Paulson put his bag down, and sat in a chair facing the CIO who had his back to
the opening of the printer bay.
"In town long?" The CIO started a new conversation.
The IT Manager butted right back into the conversation.
"Baer was around, so he wanted to stop in and
"Actually," Paulson took charge of the conversation, "That one
pain in the ass server went down hard and I..."
"I thought you were taking care of that?" The CIO cut Paulson
off and looked at the IT Manager. "We don't have a contract now with
these guys, and I know Baer doesn't come cheap."
The CIO and Paulson looked at the IT Manager. The IT Manager spoke.
"Like I say, the server is back up and running in time for tonights batch
run for payroll. It seems to always be acting up now a days."
"I don't understand." The CIO spoke.
"You've had to do several maintenance actions on that server. It had
a similar failure about a month and a half..."
"Ago..." Paulson butted in. "But
I was sent here to make sure that was fixed. Robertson wants to have
"Look... the coffee is
ready..." The IT Manger butted right in.
Paulson was realizing he and his company were being cowed by this greasy little
IT Manager into many costly maintenance actions for a company that no longer
had a contract. It dawned on him that the IT Manager had been doing some
sort of slight of hand shenanagans here. It's at this point which Paulson
made a decision to set the IT Manager up for a fall, and set his company up for
coming back in with a new mantenance contract situation.
"Like I say, he had a sixteen-oh-five error with a buffer overun which
lead to some issues with CPU useage and a memory leak." Paulson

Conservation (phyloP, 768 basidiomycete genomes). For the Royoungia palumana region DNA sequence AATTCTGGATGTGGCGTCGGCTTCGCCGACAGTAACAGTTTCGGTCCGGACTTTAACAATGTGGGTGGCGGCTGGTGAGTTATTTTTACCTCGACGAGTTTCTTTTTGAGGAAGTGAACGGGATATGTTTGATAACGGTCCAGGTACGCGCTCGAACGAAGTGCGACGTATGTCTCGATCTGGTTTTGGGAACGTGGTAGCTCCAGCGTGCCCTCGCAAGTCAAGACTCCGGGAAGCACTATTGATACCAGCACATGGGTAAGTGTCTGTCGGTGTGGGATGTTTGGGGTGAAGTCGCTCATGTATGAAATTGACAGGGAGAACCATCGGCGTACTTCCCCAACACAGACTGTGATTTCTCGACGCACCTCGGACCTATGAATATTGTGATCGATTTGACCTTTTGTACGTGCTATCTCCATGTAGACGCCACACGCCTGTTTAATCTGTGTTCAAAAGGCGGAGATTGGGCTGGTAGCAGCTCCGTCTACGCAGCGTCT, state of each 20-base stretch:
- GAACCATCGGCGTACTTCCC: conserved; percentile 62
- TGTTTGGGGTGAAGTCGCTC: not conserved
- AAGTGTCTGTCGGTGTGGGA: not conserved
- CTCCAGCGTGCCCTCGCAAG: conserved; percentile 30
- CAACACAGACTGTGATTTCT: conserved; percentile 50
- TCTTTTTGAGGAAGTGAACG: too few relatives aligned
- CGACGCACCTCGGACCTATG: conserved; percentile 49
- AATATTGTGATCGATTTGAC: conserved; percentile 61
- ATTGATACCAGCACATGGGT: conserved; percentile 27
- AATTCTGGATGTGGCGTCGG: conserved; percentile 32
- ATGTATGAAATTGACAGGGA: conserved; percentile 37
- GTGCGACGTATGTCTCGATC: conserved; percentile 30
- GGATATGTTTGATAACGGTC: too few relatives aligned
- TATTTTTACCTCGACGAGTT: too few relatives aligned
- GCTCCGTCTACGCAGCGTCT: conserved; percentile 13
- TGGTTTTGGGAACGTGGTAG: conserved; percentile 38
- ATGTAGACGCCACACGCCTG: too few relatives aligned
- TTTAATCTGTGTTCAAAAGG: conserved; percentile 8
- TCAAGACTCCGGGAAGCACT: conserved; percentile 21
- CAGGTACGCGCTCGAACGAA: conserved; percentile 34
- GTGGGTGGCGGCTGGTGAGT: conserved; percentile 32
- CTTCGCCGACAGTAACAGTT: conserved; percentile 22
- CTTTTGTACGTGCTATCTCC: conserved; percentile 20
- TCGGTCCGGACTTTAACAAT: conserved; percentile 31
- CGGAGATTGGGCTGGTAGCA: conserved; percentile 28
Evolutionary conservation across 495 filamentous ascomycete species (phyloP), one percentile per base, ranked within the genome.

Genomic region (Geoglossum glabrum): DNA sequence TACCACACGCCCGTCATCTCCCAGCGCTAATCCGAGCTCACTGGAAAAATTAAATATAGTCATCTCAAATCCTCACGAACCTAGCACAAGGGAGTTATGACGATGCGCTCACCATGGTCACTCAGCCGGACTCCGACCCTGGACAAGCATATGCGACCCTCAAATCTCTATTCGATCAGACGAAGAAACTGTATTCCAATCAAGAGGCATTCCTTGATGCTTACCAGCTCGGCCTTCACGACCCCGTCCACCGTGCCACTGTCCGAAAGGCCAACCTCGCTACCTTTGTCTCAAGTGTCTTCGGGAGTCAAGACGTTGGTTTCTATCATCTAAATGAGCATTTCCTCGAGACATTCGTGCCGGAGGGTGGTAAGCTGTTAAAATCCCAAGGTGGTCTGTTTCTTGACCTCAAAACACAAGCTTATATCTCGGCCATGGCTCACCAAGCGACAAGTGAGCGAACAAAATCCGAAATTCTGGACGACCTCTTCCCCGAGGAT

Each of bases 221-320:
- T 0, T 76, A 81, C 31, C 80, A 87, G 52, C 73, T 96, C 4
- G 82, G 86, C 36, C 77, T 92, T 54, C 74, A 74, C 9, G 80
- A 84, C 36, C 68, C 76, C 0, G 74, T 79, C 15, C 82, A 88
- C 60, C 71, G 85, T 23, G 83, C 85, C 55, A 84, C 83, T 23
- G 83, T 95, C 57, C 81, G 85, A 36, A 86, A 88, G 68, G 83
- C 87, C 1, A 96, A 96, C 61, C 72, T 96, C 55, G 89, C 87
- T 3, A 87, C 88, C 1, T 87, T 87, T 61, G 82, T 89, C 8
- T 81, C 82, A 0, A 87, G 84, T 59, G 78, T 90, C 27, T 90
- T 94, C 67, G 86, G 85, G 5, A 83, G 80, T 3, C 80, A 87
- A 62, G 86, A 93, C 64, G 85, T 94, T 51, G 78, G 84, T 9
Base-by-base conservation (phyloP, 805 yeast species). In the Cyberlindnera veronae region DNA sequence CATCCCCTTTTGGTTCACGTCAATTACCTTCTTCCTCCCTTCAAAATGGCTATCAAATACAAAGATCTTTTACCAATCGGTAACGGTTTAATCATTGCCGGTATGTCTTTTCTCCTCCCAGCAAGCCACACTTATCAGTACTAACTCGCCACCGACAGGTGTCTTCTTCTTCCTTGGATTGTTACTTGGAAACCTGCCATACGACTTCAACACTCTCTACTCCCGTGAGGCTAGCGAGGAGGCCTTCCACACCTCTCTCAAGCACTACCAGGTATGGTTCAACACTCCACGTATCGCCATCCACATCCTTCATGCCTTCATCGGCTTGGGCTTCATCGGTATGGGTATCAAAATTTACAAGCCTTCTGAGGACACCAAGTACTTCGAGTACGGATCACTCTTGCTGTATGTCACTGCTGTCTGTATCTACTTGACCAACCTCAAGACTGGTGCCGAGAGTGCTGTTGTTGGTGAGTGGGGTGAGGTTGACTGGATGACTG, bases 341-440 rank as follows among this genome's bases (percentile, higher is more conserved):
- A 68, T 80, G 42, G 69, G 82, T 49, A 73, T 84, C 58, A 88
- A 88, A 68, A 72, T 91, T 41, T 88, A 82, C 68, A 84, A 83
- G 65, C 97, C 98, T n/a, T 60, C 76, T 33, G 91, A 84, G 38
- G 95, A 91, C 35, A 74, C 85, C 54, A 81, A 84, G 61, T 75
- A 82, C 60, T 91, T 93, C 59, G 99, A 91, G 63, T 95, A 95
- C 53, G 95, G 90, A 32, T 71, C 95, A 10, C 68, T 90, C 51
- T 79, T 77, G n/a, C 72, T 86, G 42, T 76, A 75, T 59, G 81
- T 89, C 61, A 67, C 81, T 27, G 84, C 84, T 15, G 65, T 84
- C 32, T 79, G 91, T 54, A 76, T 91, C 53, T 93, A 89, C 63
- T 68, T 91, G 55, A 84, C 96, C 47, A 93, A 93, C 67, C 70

looked at the CIO. "He's been handling that correctly, though I
don't know if he's been updating patches and security updates regularly. I
think Robertson wanted to get with him as well."
Paulson, the CIO and the IT Manager fixed their coffee in the printer bay, and
began to meander back to sit at the small table in the area. Paulson
began to boil inside as he wanted to do something about the situation.
Manager spoke. "I didn't see anything in the log files for a
sixteen-oh-five error... But, it could have been a memory leak, or
because the mother board on the server is a bit old it might have had a network
card slipping out of it's slot." as he put his coffee to his lips to take
what have you been doing with these
fixes you've been reporting in the weekly meeting about?" The CIO
asked the IT Manager point blank.
Paulson in a split second of brilliance decided to pull the trigger on the
little over-dressed schoolboy. He looked at the CIO at the exact moment
as the IT Manager had his coffee up to his lips.
"You wouldn't have seen any such error in the log files, because there
isn't any such error code." Paulson directed at the CIO, who now
realized his boy, the IT Manager, didn't know what he was talking about.
The IT Manger at this exact moment choked on his hot coffee, and spilled it all
over the front of his crisply-starched pima cotton shirt. The coffee stained
the shirt badly, and of course, Paulson had that short yet internal smile of
satisfaction. The CIO, puzzled, looked at the IT Manager who was now
embarrased, stained, and now glowing hot from the coffee. Paulson watched
with an internal glee...
Robertson on the phone," The CIO said to Paulson, "I think we need to
have a talk about that contract today..."